To determine whether SPIs could have powered our observed polarized radio emissions we needed to characterize the likely magnetospheric environment impacting the YZ Cet planetary system. We considered two models: (1) a magnetosphere defined by a radial isothermal stellar wind whose properties are set by the corona and the surface magnetic field strength, and (2) a PFSS extrapolation of typical M-dwarf ZDI measurements including an isothermal stellar wind solution beyond the source surface40. As the magnetic field and wind environments of low-mass stars are very uncertain, this approach explores the effects of a range of likely stellar magnetic field strengths experienced by the YZ Cet planets.

The first approach, often employed in the literature, uses a stellar wind originating from the stellar surface, which overestimates the magnetic field at the planet location because it does not take into account the rapid radial decay of closed field lines near the stellar surface (for example, ref. 7). The second approach accounts for this effect by using a more realistic stellar magnetic field topology (for example, ref. 40); however, the inherent assumptions exclude additional stresses to the magnetic field, and may underestimate the strength of the magnetic field at planetary distances from the star, beyond a poorly constrained source surface.

Model A (radial stellar field, high (dot{M}))

To formulate the radial stellar wind solution we used a Weber wind model41, which solves the ideal magnetohydrodynamics problem in spherical coordinates for an axisymmetric equatorial wind propelled by a rotating star. Note that there is a typo in their equation (23). In the last term of the denominator in brackets, the factor ({{{varOmega }}}^{2}{r}^{2}{M}_{{mathrm{A}}}^{2}) should be ({{{varOmega }}}^{2}{r}^{2}{M}_{{mathrm{A}}}^{4}), for angular rotation rate Ω, radial coordinate r, and radial Alfvénic Mach number MA. Their solution is similar to that of ref. 42, but self-consistently incorporates the stresses of the ionized wind on the magnetic field anchored to the rotating star. We depart from ref. 41, by employing an isothermal wind, a subcase of their general polytropic approach. The physical wind solution is the one that smoothly passes through the three critical points (one sonic, two magnetic)41, constraining the solution and fixing the initial radial wind velocity for our choice of boundary conditions. The coupled solution requires as inputs: stellar mass, radius and rotation rate (Table 1), as well as coronal plasma temperature, an average mass-loss rate and the radial magnetic field strength at the surface (see below). With these assumptions, we numerically solved for the wind radial profile. In practice, the system of equations incorporating the critical points fixes the total energy, a constant of the motion. We then employed the energy equation to numerically solve for the radial speed as a function of distance from the star. The other system properties could then be determined from the radial wind profile41. In summary, the important variable parameters for the boundary conditions reduce to the coronal temperature, radial magnetic field strength and mass-loss rate.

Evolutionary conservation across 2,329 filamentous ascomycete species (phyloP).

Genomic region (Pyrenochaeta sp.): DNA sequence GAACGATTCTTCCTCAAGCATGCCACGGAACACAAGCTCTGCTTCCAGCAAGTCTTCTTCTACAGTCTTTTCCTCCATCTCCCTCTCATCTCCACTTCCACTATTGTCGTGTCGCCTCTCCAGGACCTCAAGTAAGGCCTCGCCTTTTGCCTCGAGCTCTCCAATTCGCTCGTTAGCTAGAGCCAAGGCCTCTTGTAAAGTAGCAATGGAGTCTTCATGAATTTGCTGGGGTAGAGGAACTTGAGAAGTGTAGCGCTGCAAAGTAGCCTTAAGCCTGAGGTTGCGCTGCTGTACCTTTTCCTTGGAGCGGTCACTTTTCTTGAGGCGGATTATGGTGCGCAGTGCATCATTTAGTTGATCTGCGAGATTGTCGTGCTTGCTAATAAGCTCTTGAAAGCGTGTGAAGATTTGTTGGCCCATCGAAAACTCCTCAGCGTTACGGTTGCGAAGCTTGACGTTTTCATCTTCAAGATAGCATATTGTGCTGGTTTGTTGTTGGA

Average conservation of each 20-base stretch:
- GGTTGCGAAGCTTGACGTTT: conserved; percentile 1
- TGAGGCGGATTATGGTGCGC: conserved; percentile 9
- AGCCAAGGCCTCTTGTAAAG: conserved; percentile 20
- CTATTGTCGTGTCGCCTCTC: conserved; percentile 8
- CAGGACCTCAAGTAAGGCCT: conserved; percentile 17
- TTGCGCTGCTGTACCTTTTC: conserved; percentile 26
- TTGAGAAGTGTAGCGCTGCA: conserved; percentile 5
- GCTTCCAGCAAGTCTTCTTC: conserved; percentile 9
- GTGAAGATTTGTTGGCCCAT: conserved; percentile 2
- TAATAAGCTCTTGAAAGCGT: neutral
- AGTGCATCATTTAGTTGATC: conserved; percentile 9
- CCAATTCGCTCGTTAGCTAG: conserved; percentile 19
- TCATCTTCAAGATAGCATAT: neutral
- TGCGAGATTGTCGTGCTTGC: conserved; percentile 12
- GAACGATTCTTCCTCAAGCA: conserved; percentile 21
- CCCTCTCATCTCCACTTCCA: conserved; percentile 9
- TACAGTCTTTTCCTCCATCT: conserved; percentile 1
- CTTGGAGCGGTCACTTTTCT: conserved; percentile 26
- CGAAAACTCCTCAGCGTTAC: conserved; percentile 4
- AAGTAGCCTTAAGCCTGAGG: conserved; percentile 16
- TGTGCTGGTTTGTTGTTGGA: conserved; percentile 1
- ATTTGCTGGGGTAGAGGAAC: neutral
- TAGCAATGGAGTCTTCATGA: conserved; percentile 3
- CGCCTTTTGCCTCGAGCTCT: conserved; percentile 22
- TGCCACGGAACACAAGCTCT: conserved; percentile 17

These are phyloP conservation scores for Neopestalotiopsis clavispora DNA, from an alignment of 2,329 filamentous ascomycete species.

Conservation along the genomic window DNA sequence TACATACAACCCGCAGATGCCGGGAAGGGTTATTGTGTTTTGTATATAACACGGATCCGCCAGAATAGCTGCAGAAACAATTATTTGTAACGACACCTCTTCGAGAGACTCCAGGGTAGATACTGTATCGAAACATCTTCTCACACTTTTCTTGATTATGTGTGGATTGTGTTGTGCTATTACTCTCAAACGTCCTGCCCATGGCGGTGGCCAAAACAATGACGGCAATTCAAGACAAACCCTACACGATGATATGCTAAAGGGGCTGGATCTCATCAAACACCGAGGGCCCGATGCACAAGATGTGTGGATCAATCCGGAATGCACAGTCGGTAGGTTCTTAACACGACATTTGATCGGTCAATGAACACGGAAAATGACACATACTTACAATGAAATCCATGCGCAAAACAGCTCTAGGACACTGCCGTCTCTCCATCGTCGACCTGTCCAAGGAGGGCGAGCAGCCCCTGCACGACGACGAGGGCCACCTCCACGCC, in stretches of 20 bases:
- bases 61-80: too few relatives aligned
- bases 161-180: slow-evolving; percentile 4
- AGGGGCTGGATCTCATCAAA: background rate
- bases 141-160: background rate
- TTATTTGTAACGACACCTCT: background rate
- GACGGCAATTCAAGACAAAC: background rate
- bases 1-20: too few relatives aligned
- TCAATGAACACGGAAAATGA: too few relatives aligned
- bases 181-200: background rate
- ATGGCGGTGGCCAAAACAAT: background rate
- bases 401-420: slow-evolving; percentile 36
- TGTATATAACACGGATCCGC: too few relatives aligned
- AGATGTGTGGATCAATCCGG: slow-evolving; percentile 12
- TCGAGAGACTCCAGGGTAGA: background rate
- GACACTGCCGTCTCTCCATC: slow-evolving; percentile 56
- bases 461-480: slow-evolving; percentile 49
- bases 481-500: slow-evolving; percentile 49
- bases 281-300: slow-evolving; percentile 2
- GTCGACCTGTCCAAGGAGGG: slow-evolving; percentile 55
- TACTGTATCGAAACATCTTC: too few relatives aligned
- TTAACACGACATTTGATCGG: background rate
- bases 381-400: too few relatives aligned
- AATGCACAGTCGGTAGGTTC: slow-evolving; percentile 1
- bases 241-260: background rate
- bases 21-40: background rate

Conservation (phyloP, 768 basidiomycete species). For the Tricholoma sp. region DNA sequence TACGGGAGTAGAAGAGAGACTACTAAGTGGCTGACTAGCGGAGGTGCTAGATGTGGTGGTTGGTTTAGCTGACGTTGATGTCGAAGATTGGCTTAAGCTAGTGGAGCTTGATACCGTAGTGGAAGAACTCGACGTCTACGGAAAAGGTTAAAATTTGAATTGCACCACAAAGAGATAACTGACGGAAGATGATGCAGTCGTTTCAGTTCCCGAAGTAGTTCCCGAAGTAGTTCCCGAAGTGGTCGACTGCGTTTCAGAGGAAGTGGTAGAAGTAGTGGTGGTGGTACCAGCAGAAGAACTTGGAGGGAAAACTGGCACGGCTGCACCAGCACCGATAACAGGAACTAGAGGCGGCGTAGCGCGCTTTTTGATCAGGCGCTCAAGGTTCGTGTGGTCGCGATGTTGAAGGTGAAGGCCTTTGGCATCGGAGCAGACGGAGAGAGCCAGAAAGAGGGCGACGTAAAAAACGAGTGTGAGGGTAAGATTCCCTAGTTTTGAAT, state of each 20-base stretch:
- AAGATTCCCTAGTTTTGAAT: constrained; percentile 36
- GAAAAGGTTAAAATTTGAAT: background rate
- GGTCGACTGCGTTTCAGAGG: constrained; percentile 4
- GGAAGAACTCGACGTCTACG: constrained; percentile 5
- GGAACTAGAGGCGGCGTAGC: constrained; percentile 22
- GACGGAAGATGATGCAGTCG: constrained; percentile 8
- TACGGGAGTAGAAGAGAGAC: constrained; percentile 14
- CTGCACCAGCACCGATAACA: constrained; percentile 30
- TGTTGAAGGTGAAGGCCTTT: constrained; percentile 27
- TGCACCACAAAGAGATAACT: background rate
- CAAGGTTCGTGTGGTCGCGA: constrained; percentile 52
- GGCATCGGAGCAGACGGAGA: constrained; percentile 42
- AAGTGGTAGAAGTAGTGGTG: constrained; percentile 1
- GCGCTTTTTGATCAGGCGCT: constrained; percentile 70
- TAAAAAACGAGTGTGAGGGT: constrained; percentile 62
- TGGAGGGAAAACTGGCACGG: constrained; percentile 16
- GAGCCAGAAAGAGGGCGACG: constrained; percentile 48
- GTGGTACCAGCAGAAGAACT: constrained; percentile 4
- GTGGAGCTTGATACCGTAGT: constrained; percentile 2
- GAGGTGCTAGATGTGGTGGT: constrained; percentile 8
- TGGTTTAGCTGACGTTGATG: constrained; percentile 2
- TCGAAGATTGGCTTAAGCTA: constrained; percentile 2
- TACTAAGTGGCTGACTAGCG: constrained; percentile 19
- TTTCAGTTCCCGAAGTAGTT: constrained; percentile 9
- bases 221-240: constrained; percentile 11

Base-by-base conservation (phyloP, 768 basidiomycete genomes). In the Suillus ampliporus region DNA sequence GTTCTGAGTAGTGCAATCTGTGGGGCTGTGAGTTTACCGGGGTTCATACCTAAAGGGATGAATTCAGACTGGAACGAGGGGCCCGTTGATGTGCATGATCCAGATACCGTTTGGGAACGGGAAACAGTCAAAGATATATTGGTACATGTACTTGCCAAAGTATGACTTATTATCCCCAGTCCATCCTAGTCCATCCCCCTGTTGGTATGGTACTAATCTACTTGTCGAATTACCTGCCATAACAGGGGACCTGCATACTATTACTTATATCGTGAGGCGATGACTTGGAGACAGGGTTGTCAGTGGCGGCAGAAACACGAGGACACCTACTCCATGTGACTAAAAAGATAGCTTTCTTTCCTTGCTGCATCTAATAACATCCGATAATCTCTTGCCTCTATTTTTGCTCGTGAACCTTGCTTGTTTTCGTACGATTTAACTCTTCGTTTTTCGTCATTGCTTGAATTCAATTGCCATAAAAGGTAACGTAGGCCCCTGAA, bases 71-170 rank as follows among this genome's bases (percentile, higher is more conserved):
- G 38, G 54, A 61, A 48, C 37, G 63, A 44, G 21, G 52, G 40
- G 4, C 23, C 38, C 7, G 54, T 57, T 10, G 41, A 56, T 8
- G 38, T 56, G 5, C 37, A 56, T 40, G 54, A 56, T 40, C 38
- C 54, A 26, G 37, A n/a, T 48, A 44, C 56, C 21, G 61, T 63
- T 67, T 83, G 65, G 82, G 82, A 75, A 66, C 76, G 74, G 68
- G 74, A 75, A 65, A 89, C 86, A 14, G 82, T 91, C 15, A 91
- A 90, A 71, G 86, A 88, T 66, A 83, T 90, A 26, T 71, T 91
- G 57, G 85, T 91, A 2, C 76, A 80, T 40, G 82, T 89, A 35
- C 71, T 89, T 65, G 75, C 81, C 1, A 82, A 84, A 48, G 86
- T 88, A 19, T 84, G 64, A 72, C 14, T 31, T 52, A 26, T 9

For this model (A), we assumed a coronal temperature of kBT = 0.25 keV ≈ 3 × 106 K, a constant mass-loss rate of (dot{M}equiv 4uppi rho u{r}^{2}=1{0}^{-13},{{M}}_{odot },{mathrm{yr}}^{-1}= 5,{dot{M}}_{odot }) (fives times the mass-loss rate of the Sun), and radial field of Br = 220 G. The assumed constant mass-loss rate sets the relationship between the mass density profile, ρ, and the radial wind speed, u. The coronal temperature is similar to that of other inactive late M dwarfs, based on their X-ray observations (for example, refs. 43,44). The mass-loss rate is a compromise between the expected rates for similar stars based on their Rossby numbers (0.5 for YZ Cet)40, and the low rate of Prox Cen (see within ref. 15), which has similar physical properties, albeit with a weaker magnetic field strength (Table 1).